Editor’s Note: This is Part 2 of a series on kayaking 50 miles on the Ohio River. Read Part 1 here.
Almost as soon as our kayak hit the water for leg two of an unofficial Louisville 50 run, things got interesting. In the dawn sunlight, we passed the Louisville Metro Police dock and headed toward downtown Louisville. As we approached the bridges, we noticed emergency personnel and water vehicles on the shore at the foot of Joe’s Crab Shack.
We then noticed emergency vehicles on the Clark Memorial Bridge.
“Someone must have jumped,” said Dr. David Wicks, who was paddling in the stern of the kayak. We paddled almost directly under the part of the bridge where the emergency vehicles sat. I couldn’t help looking around at the water, hoping not to see what I feared I might see.
But we couldn’t spend much time on that, because an enormous barge was already bearing down on us from upstream. So we hugged the Kentucky shore as best we could, and then took refuge behind the Belle of Louisville. Staring up at the 102-year-old riverboat from the water, as the sun was coming up behind it (creating a rainbow effect) was a treat I can’t even describe, despite the stench of the dead fish floating nearby.
Finally, the barge passed, so we paddled our way toward the old train bridge and Shippingport Island, Wicks providing a historical narration every foot of the way (the man is a living, breathing encyclopedia). I paddled by in awe of the giant stones that serve as leverage to raise and lower the bridge. Wicks suggested we paddle underneath one to get a good view.
“I promise it won’t fall on you,” he said.
“Even if it did, I doubt we’d ever know it,” I replied.
“Yeah,” he agreed, “that’s probably instant death.”
Our next move was to approach the McAlpine Lock, so we could “lock through” to the lower part of the river. Wicks called the guard on duty, and we were informed there would be a wait, as barges were passing through on either side. So, we prepared ourselves for a 20-minute wait, floating next to Shippingport. Our wait turned into about an hour and a half. We’d barely gone two miles, and my butt was already asleep.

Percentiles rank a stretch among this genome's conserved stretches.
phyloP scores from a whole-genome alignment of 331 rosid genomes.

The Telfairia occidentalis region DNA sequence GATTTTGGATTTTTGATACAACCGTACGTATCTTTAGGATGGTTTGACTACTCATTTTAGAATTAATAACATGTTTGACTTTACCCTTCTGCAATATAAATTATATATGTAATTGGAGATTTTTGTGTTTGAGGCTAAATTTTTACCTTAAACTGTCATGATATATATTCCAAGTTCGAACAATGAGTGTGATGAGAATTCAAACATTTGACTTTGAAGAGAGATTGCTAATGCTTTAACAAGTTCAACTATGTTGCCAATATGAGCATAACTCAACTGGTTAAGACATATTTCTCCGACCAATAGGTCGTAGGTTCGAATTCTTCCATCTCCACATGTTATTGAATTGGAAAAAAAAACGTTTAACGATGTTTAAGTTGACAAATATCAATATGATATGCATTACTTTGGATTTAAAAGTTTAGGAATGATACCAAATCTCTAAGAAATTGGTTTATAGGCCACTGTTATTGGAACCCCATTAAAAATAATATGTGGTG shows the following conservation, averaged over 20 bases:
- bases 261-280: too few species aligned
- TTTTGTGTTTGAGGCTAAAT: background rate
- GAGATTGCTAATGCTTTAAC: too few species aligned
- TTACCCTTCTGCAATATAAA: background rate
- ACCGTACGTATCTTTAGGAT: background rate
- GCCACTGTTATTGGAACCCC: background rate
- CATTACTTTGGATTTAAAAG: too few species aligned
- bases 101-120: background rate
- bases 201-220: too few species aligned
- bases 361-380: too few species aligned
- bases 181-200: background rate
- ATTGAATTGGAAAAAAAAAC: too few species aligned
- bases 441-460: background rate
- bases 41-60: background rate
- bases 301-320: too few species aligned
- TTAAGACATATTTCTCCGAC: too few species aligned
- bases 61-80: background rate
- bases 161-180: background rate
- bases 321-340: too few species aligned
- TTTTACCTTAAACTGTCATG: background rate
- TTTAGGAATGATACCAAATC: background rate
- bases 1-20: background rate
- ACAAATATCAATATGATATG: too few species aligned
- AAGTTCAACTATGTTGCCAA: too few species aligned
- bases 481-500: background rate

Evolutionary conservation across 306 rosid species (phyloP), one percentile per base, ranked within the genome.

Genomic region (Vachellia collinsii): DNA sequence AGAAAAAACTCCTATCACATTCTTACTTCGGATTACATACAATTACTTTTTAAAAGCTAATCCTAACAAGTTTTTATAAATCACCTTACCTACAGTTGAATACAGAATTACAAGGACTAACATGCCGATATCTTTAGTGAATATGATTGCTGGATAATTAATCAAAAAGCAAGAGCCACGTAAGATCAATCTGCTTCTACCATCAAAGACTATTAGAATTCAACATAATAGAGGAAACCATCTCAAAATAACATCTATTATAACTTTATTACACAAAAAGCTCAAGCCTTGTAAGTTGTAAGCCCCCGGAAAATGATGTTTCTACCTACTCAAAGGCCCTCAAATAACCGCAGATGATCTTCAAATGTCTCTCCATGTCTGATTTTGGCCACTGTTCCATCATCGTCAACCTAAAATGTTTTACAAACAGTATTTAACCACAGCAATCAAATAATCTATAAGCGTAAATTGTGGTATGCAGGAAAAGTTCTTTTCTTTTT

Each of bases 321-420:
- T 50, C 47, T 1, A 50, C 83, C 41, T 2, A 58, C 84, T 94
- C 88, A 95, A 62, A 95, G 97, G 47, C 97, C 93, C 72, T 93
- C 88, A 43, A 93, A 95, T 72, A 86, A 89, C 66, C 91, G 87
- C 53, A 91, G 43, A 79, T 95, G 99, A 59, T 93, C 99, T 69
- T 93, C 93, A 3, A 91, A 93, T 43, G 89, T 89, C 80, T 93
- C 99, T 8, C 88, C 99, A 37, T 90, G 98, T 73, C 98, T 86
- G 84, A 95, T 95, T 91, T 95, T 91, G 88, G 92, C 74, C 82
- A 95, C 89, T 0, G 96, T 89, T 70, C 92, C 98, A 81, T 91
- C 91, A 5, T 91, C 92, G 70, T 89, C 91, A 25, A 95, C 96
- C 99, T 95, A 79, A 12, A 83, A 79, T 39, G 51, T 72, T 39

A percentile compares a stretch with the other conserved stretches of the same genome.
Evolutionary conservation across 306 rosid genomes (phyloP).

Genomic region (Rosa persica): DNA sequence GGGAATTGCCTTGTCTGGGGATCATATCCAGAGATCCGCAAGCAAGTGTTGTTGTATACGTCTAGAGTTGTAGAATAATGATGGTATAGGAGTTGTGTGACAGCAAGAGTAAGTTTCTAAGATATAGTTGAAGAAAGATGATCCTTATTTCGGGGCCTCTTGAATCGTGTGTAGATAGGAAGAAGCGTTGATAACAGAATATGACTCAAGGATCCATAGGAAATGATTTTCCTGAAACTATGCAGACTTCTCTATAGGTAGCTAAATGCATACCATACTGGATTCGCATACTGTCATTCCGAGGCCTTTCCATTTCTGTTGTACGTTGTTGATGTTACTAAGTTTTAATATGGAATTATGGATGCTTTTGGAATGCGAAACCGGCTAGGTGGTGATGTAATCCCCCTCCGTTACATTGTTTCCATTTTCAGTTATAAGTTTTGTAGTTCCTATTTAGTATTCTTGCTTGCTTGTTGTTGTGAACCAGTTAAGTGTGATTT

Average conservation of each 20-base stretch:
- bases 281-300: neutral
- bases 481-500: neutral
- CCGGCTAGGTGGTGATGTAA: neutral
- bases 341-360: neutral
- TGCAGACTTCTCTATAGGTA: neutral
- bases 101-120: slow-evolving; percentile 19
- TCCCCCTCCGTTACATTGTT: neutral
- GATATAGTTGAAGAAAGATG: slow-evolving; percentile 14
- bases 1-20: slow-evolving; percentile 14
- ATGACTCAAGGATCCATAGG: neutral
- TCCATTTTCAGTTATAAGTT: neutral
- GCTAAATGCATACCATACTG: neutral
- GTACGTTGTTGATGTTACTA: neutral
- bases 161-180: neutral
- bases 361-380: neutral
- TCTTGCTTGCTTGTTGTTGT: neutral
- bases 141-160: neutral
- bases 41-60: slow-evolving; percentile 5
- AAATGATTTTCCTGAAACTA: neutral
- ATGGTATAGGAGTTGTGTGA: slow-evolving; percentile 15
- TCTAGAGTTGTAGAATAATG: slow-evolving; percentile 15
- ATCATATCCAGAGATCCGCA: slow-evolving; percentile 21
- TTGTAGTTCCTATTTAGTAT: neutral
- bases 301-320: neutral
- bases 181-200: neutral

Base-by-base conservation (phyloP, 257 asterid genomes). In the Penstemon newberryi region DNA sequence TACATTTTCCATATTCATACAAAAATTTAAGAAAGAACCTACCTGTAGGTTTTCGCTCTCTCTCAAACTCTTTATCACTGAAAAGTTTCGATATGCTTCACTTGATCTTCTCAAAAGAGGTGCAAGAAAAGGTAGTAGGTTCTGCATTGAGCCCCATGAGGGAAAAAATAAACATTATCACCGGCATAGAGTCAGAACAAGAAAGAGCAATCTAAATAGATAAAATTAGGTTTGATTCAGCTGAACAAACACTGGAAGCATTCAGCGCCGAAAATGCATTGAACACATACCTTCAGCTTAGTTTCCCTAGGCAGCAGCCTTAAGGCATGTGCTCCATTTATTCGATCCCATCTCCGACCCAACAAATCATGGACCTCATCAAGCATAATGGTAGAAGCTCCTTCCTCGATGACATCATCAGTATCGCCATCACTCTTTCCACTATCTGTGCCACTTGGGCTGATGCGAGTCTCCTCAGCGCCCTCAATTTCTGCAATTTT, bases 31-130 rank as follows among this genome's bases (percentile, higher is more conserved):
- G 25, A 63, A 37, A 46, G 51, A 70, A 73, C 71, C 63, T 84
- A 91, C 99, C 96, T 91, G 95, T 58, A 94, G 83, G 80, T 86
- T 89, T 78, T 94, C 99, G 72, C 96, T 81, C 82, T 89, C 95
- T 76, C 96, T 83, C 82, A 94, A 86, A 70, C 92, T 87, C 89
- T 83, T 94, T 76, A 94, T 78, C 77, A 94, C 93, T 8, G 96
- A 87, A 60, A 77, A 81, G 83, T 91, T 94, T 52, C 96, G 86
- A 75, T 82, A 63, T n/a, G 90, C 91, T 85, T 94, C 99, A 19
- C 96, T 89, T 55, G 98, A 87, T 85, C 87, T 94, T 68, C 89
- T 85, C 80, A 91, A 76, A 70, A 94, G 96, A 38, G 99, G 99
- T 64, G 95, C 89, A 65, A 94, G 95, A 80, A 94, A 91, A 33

“If we were in traffic, road rage would have already set in and you’d be hitting me with your paddle,” Wicks joked.
The sad truth is, he was probably right. But, floating on the Ohio River early in the morning, listening to the sounds of the current and the birds, taking in the smells and the sights, I had no complaints about anything — proof of what getting back in touch with the river had done for me.
That said, when the lock on the south side finally opened for us, let’s just say I was, well, intimidated. We could have carried the kayak over the dam on the Shippingport bridge side, but Wicks prefers to lock through, and I had to admit I wanted to have the experience, too.
Let me say this: Being in a lock chamber designed for a giant barge when you’re sitting in a two-man kayak takes feeling insignificant to a new level. As we entered the lock, which opened in 1830 and appears to the naked eye to be about the size of several football fields (indeed, the locks are 110 feet wide and 1200 feet long), Wicks showed me where to tie off. The giant steel doors closed behind us.